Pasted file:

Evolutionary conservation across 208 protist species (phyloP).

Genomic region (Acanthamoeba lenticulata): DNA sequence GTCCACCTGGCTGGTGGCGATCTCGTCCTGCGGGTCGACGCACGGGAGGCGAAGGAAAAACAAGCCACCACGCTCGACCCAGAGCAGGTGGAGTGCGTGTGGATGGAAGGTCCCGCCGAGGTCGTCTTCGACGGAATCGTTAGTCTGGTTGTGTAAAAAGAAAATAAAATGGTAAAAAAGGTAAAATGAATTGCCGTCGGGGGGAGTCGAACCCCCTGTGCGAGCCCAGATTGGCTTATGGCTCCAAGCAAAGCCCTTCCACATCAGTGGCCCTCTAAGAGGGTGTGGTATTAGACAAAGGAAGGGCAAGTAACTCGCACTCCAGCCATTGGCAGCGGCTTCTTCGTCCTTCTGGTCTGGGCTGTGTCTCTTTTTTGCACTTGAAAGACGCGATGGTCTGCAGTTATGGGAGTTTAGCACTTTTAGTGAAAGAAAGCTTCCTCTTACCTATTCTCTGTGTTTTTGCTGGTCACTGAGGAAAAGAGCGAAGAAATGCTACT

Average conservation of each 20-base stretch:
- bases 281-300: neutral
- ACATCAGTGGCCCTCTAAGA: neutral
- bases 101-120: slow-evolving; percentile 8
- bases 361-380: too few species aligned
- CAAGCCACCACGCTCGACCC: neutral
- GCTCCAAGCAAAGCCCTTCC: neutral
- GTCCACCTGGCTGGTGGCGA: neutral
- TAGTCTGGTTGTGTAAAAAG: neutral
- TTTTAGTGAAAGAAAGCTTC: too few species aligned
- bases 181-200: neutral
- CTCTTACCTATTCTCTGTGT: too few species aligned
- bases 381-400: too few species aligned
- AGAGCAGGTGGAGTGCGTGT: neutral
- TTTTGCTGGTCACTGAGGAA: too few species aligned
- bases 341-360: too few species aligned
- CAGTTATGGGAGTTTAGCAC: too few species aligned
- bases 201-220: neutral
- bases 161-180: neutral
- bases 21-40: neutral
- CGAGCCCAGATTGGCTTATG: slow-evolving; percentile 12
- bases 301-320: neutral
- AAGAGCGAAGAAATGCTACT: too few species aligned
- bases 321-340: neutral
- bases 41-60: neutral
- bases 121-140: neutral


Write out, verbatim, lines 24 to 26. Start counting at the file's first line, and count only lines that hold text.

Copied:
- bases 301-320: neutral
- AAGAGCGAAGAAATGCTACT: too few species aligned
- bases 321-340: neutral